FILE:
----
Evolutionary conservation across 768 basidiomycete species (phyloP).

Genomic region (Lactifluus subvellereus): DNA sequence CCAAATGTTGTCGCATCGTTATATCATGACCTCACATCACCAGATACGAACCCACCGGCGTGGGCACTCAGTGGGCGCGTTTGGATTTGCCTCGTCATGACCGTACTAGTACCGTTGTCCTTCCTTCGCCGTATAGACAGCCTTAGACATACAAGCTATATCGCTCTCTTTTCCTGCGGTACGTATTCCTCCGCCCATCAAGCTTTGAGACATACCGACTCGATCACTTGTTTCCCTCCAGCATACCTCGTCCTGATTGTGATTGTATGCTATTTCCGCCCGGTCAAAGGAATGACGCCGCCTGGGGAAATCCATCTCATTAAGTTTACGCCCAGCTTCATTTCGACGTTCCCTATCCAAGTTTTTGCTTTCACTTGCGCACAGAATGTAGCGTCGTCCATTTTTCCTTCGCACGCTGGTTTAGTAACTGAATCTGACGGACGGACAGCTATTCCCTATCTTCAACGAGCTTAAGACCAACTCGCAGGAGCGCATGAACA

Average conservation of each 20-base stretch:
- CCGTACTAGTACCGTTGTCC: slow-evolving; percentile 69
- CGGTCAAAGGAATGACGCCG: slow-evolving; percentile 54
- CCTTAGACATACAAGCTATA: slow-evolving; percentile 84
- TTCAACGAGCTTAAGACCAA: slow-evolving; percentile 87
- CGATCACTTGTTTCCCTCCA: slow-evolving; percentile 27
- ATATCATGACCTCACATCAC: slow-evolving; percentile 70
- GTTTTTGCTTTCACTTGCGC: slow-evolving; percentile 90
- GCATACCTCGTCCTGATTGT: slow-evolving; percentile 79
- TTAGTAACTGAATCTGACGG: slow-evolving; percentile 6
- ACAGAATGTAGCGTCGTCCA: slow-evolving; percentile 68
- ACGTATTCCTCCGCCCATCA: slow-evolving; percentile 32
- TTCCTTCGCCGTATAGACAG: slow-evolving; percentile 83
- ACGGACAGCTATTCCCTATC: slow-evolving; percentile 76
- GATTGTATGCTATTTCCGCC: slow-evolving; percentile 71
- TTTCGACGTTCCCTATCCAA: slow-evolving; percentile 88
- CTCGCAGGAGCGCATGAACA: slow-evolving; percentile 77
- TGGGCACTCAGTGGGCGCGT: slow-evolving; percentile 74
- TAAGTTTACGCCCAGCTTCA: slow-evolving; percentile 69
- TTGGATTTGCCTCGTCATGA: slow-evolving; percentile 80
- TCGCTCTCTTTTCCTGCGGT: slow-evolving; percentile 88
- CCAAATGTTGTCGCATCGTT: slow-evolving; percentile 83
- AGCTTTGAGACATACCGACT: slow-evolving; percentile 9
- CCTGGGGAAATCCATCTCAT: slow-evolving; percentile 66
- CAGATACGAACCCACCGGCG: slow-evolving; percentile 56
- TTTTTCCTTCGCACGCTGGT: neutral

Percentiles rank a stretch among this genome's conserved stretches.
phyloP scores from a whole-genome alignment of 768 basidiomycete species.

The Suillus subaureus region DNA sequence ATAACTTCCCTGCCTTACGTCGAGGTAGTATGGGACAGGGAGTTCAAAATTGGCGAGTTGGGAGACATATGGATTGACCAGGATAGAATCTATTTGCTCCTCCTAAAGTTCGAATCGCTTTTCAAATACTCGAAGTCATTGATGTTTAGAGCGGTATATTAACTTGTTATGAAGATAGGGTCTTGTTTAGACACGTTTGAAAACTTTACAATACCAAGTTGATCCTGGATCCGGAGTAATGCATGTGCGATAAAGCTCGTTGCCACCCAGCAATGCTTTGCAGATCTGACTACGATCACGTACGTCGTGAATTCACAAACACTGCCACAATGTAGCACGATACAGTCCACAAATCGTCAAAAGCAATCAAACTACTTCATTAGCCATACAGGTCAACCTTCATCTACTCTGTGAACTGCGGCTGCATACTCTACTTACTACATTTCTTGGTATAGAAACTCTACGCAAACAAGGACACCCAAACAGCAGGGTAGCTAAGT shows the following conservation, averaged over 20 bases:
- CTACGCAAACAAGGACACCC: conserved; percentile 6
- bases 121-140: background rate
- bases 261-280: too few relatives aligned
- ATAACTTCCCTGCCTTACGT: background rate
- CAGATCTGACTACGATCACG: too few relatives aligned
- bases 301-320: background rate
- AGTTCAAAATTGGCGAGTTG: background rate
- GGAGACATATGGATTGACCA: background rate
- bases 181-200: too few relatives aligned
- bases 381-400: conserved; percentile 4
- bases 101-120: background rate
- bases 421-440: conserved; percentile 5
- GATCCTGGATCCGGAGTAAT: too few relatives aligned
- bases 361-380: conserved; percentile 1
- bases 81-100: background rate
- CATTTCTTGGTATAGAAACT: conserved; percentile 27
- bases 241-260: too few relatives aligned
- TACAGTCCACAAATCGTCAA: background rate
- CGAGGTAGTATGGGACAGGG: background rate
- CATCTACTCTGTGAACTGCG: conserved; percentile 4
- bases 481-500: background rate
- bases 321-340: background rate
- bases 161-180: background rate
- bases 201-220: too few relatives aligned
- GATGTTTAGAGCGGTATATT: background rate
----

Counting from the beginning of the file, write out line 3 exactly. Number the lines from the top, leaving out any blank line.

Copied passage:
Average conservation of each 20-base stretch: